In Mark 6:31-44, after a long period on ministering, Jesus and His disciples were so thronged with people that they couldn’t even find time to sit down and eat. He told them to “Come ye yourselves apart into a desert place, and rest a while.” They all got into a boat, but the people saw them and outran the boat to get to the place they were landing before they did. When Jesus “saw much people,” instead of being irritated that His plans to get alone and rest were foiled (as I would likely have done), He was rather “moved with compassion toward them, because they were as sheep not having a shepherd.”
He spent time teaching them, and “when the day was now far spent,” and they were in a setting where there was no place to buy food, the weary disciples wanted Jesus to finally send the people away. But instead, He told them, “Give ye them to eat.” Besides there being no place to buy bread, they could not have afforded enough to feed all the people (5,000 men plus women and children) anyway. He asked them what they had, which was five loaves and two fish. When everyone was seated in an orderly fashion, Jesus “looked up to heaven, and blessed” the food and broke it into pieces to give to the disciples, who in turn gave it to the people. Not only was everyone satisfied, but there were 12 baskets of food left over.
As I read this familiar account this morning, several truths stood out to me.
Jesus is concerned about our physical and emotional needs as well as our spiritual ones. It is not wrong to feel weary and make plans to get away some times. But when those plans are thwarted, I am not to cling to my “right” or “need” to be alone and regroup. God knows those needs, but if He allows someone in need of ministry to come into my path, I am to have compassion on them and minister to them. I should not be irritated with them or with Him or at the circumstances. That compassion will come as I look away from my own needs and desires and see others in their need.
But when I am depleted and don’t have enough to give, I’m not off the hook. I’m not excused from giving. He instructs me to give what I have, and when He blesses it, it’s not only sufficient, it’s abundant. Though the disciples couldn’t find time to eat, in ministering to others, they were fed. Like those Macedonians in 2 Corinthians 8, who gave liberally even out of their poverty, we’re to give even when we know what we have isn’t enough. In His hands, it’s turned into more than enough.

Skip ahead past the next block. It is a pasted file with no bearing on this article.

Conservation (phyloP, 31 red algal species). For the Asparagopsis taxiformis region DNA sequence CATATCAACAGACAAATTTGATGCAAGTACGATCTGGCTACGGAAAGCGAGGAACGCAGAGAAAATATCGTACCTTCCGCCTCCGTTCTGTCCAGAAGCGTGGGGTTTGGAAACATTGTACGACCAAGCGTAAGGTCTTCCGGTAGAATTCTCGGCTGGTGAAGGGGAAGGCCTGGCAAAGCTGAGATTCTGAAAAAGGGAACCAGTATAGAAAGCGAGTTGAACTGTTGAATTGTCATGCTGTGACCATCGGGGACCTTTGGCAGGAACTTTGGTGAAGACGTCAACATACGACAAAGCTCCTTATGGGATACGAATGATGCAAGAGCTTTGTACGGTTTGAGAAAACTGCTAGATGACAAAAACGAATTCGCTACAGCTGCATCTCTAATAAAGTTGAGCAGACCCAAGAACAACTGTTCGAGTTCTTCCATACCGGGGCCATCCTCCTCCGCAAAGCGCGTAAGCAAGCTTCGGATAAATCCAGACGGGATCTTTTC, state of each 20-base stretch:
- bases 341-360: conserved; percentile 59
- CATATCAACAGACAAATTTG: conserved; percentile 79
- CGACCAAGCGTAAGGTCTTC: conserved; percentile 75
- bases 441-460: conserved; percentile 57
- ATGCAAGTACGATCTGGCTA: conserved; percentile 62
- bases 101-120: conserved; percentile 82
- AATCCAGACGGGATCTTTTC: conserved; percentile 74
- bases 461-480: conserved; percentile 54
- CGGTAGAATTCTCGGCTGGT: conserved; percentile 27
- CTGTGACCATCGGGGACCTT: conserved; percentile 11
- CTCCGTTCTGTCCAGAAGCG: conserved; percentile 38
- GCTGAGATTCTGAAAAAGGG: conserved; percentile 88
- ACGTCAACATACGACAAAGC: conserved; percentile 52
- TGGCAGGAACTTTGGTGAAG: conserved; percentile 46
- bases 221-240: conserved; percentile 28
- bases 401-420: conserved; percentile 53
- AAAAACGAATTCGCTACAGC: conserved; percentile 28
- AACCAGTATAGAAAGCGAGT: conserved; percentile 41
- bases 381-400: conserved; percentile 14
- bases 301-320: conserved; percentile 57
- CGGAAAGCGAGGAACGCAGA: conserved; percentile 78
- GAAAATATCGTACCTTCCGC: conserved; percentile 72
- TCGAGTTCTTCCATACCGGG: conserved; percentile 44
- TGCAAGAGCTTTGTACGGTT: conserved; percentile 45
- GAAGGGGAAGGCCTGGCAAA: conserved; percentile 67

This doesn’t mean we’re to ignore our needs, not take care of ourselves, and run ourselves into the ground. There is still the principle employed on airplanes where people are instructed to put their own oxygen masks on before they help others with theirs.
But God doesn’t usually call on us to minister to someone when we’re feeling the most spiritual and ready. Often it comes when we’re depleted from already giving, like the disciples after a busy day of teaching and healing, or a mom after a full day of teaching, training, clothing, feeding, changing, and entertaining a little one, or a father after a long day at work, or a teacher or caregiver or nurse or minister or anyone who has already given just about all they thought they had. What we have in ourselves is never enough anyway, but when we’re “running on empty,” and we ask God to bless, fill, and use us, He ministers to us through our ministry to others.
How I praise Thee, precious Savior,
That Thy love laid hold of me;
Thou hast saved and cleansed and filled me
That I might Thy channel be.
Channels only, blessed Master,
But with all Thy wondrous pow’r
Flowing through us, Thou canst use us
Every day and every hour.
Just a channel full of blessing,
To the thirsty hearts around;
To tell out Thy full salvation,
All Thy loving message sound.
Emptied that Thou shouldest fill me,
A clean vessel in Thy hand;
With no pow’r but as Thou givest
Graciously with each command.
Witnessing Thy pow’r to save me,
Setting free from self and sin;
Thou who bought me to possess me,
In Thy fullness, Lord, come in.
Jesus, fill now with Thy Spirit
Hearts that full surrender know;
That the streams of living water
From our inner man may flow.
~ Mary E. Maxwell